Analysis & Opinions - The Hill

How Congress Can Step Up on Innovative Technology Issues

| Sep. 26, 2019

We live in an age of transformational technological innovation that many refer to as the “Fourth Industrial Revolution.” Like other revolutions, if we do not take care to direct it thoughtfully, this one runs the risk of overwhelming us. Technologies like artificial intelligence and synthetic biology hold great promise to make humanity more prosperous and healthier, but they also can potentially be used to cause great harm. The public good must be the moral center of this revolution.

As the epicenter of emerging technology research, the United States must lead the way, shaping new technologies in accordance with our values. This is a responsibility made more important by the rise of China as an economic competitor with a different set of values. Unfortunately, Congress, as well as some companies, have not shown that they are ready to reckon with the promise or peril of emerging technologies. In the infamous Facebook hearings, members of Congress were unfamiliar with even the most basic facets of social media—by now, no one’s idea of an emerging technology.

Without fundamental changes, can we really expect Congress to tackle society-shaping technologies like artificial intelligence, genome editing, and autonomous vehicles—to say nothing of the innovations yet to be invented? While it is easy to rag on Congress for its dysfunction, it is more useful to consider why Congress is unprepared and what can be done to bolster Congress’s capacity to deal with emerging technology issues.

For nearly a year, our team at the Technology and Public Purpose Project has investigated this question and what can be done about it. To understand the root causes of this problem, we spoke to dozens of people who have worked on Capitol Hill—former members of Congress, current and former staffers, and more. We also wanted to hear from experts who provide information to Congress: academics, think tank staffers, lobbyists, and staff at Congress’s legislative support agencies, like the Congressional Research Service and Government Accountability Office.

In those conversations it became clear that, despite being one of the most advised bodies in the world, there is a clear gap between what Congress could benefit from and the expert resources it has available to it. Members of Congress are used to voting on an astonishing variety of issues and absorbing as much relevant information as their jobs permit. As one congressional staffer put it, “there is no silver bullet—it’s a funding issue, it’s an expertise issue, it’s an institutional issue in terms of time and ability to focus on the issue.” Our analysis led us to four actions that we believe would improve Congress’s capacity to reckon with emerging technology issues.

First, Congress should establish a bipartisan and bicameral support body focused on offering nonpartisan technical advice to Congress. I am on the record arguing that the Office of Technology Assessment, one such body that was defunded in the 1990s, should be resurrected—something that Congress is actively considering. Additionally, a bipartisan group of senators and representatives just released the Office of Technology Assessment Improvement and Enhancement Act, which seeks to make the Office of Technology Assessment more responsive to members’ needs.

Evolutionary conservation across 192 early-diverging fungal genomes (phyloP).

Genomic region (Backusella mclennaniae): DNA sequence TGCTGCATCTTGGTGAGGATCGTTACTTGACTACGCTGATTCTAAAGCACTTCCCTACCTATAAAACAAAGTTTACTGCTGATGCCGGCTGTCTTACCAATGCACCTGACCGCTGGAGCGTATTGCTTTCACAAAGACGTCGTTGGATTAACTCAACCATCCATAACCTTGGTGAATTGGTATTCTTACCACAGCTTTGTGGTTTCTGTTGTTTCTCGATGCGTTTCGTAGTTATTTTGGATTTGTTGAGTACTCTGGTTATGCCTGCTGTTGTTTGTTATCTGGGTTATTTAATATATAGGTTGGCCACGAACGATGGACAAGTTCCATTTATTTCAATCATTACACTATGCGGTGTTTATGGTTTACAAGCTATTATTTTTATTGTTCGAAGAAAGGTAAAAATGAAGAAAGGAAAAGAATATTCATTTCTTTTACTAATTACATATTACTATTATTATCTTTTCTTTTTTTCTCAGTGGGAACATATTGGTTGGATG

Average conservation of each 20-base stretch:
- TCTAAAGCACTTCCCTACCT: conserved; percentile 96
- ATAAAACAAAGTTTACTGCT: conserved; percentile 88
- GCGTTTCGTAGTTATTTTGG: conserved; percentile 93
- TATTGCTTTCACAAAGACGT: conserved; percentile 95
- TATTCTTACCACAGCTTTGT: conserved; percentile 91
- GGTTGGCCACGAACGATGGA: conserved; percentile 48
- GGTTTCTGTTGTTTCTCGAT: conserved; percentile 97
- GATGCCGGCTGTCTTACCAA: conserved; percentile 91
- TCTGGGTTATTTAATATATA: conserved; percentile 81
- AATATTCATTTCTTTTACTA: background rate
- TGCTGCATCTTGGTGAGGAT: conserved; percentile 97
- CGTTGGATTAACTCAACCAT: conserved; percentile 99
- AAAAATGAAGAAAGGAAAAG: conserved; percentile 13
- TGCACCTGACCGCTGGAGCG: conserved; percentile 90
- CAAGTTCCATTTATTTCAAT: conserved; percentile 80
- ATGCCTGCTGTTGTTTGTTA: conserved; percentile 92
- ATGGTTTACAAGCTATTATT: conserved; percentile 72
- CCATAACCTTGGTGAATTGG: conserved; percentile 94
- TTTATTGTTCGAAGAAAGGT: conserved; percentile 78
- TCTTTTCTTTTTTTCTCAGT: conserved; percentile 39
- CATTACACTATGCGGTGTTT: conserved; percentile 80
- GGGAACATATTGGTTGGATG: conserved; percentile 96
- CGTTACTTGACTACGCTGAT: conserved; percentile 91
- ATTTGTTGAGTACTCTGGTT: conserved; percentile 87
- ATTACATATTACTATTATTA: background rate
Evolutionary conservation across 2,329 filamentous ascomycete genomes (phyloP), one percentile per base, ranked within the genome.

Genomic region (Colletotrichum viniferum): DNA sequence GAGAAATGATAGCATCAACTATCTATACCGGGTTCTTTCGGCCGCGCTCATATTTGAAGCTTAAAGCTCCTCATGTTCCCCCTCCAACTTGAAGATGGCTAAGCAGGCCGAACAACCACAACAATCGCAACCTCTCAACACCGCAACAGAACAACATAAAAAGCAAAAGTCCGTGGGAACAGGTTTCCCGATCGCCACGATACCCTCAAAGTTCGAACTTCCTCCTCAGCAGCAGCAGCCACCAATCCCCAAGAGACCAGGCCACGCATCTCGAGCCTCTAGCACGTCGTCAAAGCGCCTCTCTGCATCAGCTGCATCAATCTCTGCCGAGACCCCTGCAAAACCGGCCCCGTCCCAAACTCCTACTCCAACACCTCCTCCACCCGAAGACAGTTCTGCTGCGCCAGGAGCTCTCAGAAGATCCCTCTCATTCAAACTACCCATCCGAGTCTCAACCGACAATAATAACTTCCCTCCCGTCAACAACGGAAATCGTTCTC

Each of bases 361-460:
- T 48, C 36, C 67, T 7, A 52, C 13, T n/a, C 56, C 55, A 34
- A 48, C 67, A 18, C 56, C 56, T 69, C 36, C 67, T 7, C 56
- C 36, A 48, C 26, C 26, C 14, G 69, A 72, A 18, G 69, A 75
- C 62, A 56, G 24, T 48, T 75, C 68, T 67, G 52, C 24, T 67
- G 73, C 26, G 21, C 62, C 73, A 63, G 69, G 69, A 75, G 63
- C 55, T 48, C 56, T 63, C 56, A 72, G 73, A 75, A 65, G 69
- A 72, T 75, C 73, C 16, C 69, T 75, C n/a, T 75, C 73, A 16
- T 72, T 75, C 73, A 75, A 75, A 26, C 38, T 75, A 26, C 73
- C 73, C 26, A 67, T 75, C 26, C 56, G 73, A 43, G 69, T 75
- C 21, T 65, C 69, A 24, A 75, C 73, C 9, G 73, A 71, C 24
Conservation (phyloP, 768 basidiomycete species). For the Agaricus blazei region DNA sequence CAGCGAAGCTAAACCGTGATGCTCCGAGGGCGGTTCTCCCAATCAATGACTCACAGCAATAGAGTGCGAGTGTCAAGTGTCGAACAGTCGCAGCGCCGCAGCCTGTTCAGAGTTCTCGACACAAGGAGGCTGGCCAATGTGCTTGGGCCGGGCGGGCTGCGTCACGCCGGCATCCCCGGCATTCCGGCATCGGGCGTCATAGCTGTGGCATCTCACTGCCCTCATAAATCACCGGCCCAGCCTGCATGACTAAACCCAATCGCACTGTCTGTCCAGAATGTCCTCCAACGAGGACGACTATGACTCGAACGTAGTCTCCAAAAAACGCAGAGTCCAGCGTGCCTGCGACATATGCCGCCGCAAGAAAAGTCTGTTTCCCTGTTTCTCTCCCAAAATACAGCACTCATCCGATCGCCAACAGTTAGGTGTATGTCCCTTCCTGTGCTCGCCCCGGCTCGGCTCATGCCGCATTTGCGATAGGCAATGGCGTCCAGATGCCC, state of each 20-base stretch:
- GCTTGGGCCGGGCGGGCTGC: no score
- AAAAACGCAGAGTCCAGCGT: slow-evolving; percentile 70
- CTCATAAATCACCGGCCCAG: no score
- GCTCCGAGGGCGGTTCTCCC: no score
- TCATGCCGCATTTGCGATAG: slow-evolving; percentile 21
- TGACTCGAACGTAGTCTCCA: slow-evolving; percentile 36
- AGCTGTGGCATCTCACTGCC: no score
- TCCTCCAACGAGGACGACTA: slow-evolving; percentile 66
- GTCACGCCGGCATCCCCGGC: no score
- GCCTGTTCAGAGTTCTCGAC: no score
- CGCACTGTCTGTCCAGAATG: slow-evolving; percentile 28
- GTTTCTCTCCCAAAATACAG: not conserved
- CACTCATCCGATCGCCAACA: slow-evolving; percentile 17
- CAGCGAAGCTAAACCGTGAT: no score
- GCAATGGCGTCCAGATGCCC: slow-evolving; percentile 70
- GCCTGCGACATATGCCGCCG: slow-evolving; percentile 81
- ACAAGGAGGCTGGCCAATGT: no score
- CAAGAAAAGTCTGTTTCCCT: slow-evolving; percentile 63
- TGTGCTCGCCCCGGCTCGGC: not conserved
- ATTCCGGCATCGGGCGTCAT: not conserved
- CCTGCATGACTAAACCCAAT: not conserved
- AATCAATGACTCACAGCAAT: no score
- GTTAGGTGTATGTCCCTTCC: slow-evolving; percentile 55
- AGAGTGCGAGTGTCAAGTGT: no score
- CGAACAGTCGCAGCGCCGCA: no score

Second, Congress needs more scientists and technologists working on committees and in member offices. To get there, Congress should target both undergraduate students pursuing science degrees and mid-career professionals, creating pathways for each to work on Capitol Hill at levels commensurate with their experience. Universities, think tanks, and foundations can help Congress create these pathways and, separately, train scientists and technologists on how to be effective policy advisors.

Third, Congress must give itself the resources to hire enough people with the right skill sets. In the years since I was recruited to provide technical analysis for the Office of Technology Assessment, Congress has allowed its support agencies and committees to atrophy; members of Congress are forced to do more with less, and have trouble keeping up.

Fourth, as they are crafting reports and memos for Congress, scientists and technologists should think less like scientists and more like time-strapped policymakers by offering concise, action-oriented inputs. Above all, they should analyze all possible alternatives—members of Congress are the ones who should make decisions among the informed options.

To be sure, these solutions are not complicated—or even expensive. They also are not surprising; as with so many things, politics gets in the way of common-sense solutions. Members of Congress of both parties do not want to vote to increase their budgets, making it difficult to hire science and technology experts; they worry that an Office of Technology Assessment-like body will be unnecessary or, worse, immediately politicized.

Despite this polarization, many members of Congress—like those who serve on the House Select Committee on the Modernization of Congress—show that a bipartisan effort to improve Congress’s science and technology capacity is possible. Their committee recently unanimously recommended “reestablishing and restructuring an improved Office of Technology Assessment,” among dozens of additional changes. Bipartisan progress is possible.

The stakes are clear. Now is the time for a bipartisan and bicameral group of forward-thinking legislators to come together and build a 21st century Congress that is more capable of dealing with emerging technologies. It is time to get ahead of technology’s dilemmas while keeping its many benefits to society.

For more information on this publication: Belfer Communications Office
For Academic Citation: Carter, Ash.“How Congress Can Step Up on Innovative Technology Issues.” The Hill, September 26, 2019.